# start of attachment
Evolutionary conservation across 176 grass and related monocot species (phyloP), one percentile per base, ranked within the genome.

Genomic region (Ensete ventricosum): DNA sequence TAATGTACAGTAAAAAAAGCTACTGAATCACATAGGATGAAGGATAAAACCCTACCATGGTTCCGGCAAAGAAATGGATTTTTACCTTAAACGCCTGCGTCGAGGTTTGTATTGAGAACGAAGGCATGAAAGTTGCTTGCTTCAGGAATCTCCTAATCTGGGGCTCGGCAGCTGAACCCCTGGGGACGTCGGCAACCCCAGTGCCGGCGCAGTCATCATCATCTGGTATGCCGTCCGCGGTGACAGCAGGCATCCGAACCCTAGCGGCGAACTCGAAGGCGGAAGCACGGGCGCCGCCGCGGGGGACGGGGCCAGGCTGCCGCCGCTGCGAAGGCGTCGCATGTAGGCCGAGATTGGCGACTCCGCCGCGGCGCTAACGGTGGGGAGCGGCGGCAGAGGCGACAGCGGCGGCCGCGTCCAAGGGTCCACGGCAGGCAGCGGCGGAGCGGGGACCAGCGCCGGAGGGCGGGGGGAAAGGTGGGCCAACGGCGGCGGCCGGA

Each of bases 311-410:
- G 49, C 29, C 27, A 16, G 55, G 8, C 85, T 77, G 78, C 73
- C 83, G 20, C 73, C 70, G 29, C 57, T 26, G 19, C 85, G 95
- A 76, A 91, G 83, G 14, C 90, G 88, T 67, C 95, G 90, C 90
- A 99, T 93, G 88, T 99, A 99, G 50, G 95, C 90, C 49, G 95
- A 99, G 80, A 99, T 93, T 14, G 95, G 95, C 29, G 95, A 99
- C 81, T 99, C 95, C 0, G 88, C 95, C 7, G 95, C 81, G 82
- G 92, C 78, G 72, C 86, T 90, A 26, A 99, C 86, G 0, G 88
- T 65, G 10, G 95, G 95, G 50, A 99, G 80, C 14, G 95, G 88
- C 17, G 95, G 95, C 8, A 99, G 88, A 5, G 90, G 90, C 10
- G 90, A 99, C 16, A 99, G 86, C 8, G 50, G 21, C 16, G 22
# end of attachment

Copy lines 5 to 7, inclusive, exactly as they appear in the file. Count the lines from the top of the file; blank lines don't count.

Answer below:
- C 83, G 20, C 73, C 70, G 29, C 57, T 26, G 19, C 85, G 95
- A 76, A 91, G 83, G 14, C 90, G 88, T 67, C 95, G 90, C 90
- A 99, T 93, G 88, T 99, A 99, G 50, G 95, C 90, C 49, G 95